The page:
Bilingual Texts from India
December 14 @ 12:00 am - 5:00 pm EST
The Elahé Omidyar Mir-Djalali Institute of Iranian Studies, University of Toronto, and the Invisible East Programme, the Faculty of Asian and Middle Eastern Studies, University of Oxford jointly present
Bilingual Texts from India: Combining Arabic and Persian with Indic Languages
Eva Orthmann, Professor, University of Göttingen
Thursday, 14 December 2023, 12:00 p.m. Toronto/5:00 p.m. UK
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India is rich in bilingual texts: they are omnipresent in today’s streets. Turning to earlier centuries, bilingual texts can mostly be found in documents and inscriptions, but also on coins.
The lecture will start with looking at inscriptions. The field of bilingual inscription from India is variegated, with many different languages used. In the context of my talk, the combination of Persian and Arabic inscriptions with inscriptions in Indic languages, most of them in Sanskrit, will be looked at. The earliest of these inscriptions dates back to the year 243 of the Hijra. The talk will show different examples of combinations of the two or sometimes three languages, and will ask for the relation between the languages used. In many cases, one text is not simply the translation of the other, but there are significant differences between the texts. The lecture will give a general overview of the material so far explored, with some statistical data, and will discuss single inscriptions in detail.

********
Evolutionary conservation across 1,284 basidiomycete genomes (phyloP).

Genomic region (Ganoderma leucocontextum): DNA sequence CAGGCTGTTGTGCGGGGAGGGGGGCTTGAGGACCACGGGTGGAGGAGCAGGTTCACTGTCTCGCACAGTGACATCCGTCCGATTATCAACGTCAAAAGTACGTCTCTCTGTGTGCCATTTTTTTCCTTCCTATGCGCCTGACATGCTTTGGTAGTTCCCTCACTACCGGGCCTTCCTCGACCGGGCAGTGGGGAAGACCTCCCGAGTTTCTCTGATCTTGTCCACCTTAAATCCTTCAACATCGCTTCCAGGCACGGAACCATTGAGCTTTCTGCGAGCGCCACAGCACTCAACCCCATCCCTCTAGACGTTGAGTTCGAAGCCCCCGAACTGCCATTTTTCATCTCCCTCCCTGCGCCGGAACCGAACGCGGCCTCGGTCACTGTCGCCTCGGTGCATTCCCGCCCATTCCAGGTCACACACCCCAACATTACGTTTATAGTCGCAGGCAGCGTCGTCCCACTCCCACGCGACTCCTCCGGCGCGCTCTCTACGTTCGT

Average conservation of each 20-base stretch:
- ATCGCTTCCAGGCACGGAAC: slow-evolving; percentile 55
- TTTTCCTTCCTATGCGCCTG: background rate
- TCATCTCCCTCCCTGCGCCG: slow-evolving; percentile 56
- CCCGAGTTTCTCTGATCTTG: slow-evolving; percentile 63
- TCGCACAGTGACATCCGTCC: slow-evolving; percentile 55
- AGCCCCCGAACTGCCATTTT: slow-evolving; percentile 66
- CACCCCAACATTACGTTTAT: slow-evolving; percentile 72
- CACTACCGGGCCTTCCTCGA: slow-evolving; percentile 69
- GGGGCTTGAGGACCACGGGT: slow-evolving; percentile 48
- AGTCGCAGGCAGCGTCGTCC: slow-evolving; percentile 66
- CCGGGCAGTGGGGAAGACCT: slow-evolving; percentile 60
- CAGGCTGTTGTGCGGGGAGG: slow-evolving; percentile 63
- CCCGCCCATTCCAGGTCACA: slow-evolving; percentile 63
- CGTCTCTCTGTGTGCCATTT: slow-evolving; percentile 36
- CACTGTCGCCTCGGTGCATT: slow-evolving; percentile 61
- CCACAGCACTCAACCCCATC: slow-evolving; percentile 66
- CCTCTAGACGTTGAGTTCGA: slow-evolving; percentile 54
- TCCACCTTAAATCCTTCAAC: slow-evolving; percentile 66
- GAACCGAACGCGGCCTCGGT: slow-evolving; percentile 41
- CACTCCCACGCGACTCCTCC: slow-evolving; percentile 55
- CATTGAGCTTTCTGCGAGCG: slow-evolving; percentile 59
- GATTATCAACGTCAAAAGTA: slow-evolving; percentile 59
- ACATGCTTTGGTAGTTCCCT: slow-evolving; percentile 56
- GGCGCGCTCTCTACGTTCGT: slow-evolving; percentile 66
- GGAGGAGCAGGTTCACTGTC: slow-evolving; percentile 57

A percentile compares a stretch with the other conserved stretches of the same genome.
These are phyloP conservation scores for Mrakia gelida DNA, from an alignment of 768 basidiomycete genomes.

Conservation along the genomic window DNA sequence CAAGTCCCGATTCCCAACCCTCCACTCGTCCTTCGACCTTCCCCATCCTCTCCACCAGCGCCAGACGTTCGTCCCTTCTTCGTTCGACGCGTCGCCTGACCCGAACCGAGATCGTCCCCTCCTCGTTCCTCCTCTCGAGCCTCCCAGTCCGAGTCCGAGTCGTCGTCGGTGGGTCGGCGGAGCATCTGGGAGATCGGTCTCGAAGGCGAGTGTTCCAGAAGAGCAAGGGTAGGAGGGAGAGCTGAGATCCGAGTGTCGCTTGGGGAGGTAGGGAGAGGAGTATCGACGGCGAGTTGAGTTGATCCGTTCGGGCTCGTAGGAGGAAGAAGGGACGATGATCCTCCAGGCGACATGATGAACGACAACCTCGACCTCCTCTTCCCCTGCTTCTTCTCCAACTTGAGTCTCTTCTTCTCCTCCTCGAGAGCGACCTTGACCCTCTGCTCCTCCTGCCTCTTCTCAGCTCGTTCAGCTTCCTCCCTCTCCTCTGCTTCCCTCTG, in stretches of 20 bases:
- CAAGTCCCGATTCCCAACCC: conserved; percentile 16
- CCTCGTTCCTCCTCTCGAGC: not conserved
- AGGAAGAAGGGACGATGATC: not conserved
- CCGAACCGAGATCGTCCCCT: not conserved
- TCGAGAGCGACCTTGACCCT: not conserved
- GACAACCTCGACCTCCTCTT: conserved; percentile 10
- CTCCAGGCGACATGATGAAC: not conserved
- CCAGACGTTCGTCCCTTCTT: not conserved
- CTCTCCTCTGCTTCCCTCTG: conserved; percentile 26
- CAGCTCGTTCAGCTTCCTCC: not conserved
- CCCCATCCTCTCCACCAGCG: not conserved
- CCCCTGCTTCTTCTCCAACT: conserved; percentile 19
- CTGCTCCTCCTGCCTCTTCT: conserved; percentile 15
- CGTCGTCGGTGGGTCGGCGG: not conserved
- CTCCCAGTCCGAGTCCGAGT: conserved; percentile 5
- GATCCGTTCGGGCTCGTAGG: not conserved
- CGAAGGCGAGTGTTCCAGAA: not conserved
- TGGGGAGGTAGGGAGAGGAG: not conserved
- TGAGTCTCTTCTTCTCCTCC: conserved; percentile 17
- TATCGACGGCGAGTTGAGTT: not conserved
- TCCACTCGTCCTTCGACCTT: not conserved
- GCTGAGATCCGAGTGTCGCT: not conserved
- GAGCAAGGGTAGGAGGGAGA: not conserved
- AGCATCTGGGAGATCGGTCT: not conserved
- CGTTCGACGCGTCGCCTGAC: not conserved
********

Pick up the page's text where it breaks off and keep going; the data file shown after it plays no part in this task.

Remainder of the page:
In the second part of my talk, I will look at examples of bilingual documents. A collection of bilingual documents from the Qutbshahi dynasty has been preserved, dating back to the 16th-17th century. These are rather early bilingual documents, while much more material remains from the 18th century. The talk will look at the arrangement of the different versions of the text, and will ask for their respective audiences.
Eva Orthmann is Professor of Iranian Studies at the University of Göttingen. She obtained her MA degree in Islamic and Iranian Studies at the University of Tübingen in 1995, followed by a PhD in 2000 at the University of Halle-Wittenberg. She has afterwards worked as assistant professor in Zurich and spent two years as research fellow in Yale. In 2007, Orthmann has been appointed professor of Islamic studies in Bonn where she has also served as director of the Institute of Oriental and Asian Studies at the University. Since 2018, she is the director of the Institute of Iranian studies at the University in Göttingen. In her research, Eva Orthmann’s special interest is in subjects related to the Mughal Empire, occult sciences, especially astrology, and Indo-Persian transfer of knowledge and culture.